Back in November, I suggested the word ‘xbroglio‘ as a catch-all term for the many-and-various ways that Microsoft have messed up with regards to creating and marketing the Xbox One. This week, thanks to a leaked (and now, officially confirmed) document regarding the addition of “Diversity Lounges” to future Penny Arcade eXpo (PAX) events – ostensibly areas for people interested in games and social consciousness, but which comes across as the Designated Diversity Zone of PAX – I’m forced to think of new nomenclature for Penny-Arcade related mishaps.
The best I’ve got thus far is “PAXccident”, although I’m willing to bet there’s a better one out there; hit me up if you got one!
According to the document – which was originally posted up on IndieStatik – the “Roll for Diversity Hub and Lounge” will be a fixture within the PAX convention itself, dedicated to providing a space where attendees can “find out about all the different diversity related things happening in and around PAX”, “learn about diversity in the gaming industry”, “learn about diversity in general”, and “learn about geek businesses that cater to diverse communities”. On paper, this sounds like a great idea – a dedicated zone inside one of the biggest games conventions in the world, where folk interested in social awareness in games can find like-minded folk, listen to panels and speakers on subjects relevant to them, and check out games that cater specifically to them. Indeed, with some reading-between-the-lines (and divorced of additional context), this seems to be what the folks at Penny Arcade intended all along.
The problem is illuminated once we consider the context surrounding the proposed Diversity Lounges. Penny Arcade has previously struggled with respecting diversity themselves – one of PA’s co-creators, Mike Krahulik (a.k.a. Gabe), has himself displayed pretty transphobic behaviour and continues to cycle between apologising and attempting to justify the ‘Dickwolves’ rape joke that he and his partner, Jerry Holkins, created back in 2010. It’s galling to consider that a convention like PAX could house so-called “safe zone training” when one of its creators so badly needs it himself.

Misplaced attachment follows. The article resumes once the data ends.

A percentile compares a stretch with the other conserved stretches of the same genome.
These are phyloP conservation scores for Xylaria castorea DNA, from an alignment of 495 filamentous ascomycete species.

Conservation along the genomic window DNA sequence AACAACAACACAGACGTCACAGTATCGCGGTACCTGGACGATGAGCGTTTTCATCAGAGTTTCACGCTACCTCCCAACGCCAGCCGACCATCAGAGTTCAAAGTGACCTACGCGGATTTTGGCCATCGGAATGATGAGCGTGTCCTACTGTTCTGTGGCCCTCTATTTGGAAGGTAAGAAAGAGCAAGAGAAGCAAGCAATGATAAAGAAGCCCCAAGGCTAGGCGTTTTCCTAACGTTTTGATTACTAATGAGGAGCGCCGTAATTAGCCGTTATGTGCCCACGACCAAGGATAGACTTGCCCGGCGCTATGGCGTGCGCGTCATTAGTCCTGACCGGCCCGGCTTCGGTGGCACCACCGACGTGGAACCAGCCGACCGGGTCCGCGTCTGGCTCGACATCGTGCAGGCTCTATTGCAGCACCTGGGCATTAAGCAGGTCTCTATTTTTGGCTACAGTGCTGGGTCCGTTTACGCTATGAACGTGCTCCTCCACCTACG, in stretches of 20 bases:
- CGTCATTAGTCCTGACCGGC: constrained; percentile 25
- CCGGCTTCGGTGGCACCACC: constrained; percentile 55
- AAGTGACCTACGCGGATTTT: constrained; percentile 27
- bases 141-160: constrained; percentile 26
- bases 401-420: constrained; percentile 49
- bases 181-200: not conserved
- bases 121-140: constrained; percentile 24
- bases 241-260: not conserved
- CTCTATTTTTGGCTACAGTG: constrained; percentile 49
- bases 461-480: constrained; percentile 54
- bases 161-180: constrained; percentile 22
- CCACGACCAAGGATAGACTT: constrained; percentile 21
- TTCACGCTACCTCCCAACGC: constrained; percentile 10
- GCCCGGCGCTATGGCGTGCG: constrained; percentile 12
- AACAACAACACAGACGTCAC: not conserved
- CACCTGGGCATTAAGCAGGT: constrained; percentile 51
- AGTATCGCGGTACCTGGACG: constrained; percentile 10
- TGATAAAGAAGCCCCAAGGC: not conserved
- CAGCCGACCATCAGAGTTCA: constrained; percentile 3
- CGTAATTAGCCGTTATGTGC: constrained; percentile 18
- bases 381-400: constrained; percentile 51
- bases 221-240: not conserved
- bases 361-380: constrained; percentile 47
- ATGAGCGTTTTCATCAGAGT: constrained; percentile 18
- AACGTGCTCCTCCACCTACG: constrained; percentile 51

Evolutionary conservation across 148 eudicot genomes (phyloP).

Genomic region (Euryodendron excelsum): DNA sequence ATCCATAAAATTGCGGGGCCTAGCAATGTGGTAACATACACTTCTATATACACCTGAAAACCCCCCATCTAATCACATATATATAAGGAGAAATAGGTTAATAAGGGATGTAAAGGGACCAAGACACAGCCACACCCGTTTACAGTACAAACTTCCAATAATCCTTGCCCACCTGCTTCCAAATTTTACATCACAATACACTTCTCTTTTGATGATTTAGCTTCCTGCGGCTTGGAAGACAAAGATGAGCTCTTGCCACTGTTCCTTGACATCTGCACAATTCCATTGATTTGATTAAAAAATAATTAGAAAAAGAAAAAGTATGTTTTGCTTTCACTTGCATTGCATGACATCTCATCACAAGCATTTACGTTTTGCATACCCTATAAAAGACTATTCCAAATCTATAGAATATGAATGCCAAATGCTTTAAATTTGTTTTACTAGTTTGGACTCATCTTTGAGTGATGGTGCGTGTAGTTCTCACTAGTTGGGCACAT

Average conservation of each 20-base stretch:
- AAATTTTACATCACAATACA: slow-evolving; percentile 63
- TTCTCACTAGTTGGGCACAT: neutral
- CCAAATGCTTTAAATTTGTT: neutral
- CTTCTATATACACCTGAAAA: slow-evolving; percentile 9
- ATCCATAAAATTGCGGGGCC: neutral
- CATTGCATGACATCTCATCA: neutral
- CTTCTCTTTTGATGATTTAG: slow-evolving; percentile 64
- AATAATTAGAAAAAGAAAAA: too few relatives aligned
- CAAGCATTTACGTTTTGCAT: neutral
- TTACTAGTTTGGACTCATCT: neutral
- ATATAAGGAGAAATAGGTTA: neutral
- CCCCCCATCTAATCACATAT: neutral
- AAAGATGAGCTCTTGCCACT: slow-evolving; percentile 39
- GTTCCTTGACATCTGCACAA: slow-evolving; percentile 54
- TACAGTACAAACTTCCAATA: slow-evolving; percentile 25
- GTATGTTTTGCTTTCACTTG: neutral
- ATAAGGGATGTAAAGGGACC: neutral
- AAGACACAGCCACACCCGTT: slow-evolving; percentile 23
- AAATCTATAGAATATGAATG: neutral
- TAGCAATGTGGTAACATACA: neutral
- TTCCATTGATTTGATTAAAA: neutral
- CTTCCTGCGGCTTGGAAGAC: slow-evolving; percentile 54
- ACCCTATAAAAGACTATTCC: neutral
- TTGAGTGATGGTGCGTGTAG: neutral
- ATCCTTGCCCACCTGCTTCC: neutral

In fact, the Diversity Lounges themselves seem like an arse-backwards, Alice-in-Wonderland style exercise in topsy-turviness, exemplified best by the fact that people are already re-branding PAX’s hub for a “Diversity Ghetto”. It’s one thing to have a group like LGBTQ gamers congregate in heir own, dedicated con like GaymerX, or to institute women-only spaces as part of political praxis – but it’s a strange idea that an attempt at inclusivity, empathy and sensitivity would be consigned specifically to a specialised niche, rather than attempting to spread the idea that the whole con itself is safe.
Add to this the convention’s “Enforcers” (volunteers who supposedly ensure that the con remains a safe place for all attendees), who are to make the Diversity Lounge that much safer, despite the allegations of sexual harassment by an Enforcer at a PAX event and a subsequent coverup by Penny Arcade staff, and you have to wonder just how safe this “safe zone” can really be.
There’s also some doubt as to how well-researched the inclusivity in the Diversity Lounge policies may actually be; in a follow-up statement on the Penny Arcade forums, Robert Khoo states that the PA team:
“reached out to a friend of ours, Benjamin Williams (co-founder of Queer Geek and GaymerX) to help with the concept and execution. Together, we’ve been working to create something that both celebrates and raises awareness of different, underrepresented gamer groups while also encouraging attendees to discover where all the different diversity-driven content at the show can be found”
However, in an interview with Leigh Alexander, Toni Rocca, president of GaymerX, categorically stated that “GaymerX was not involved in the making of the PAX Diversity Hub and Lounge”.
Over on Twitter, GamersAgainstBigotry asked #HowToFixPAX, with replies ranging from the astute:
to the ruthlessly efficient:
The thing is, the Diversity Lounges aren’t a terrible idea in their own right – and the fact that so many people on Twitter were on board with providing constructive feedback on how to improve them says a lot about the tenacity of gamers as a whole – in spite of their propensity for PAXccidents, people are still willing to forgive, and still work to improve Penny Arcade in some way.
Well, there’s still time before PAX 2014, so here’s to hoping the folks at Penny Arcade take this feedback to heart.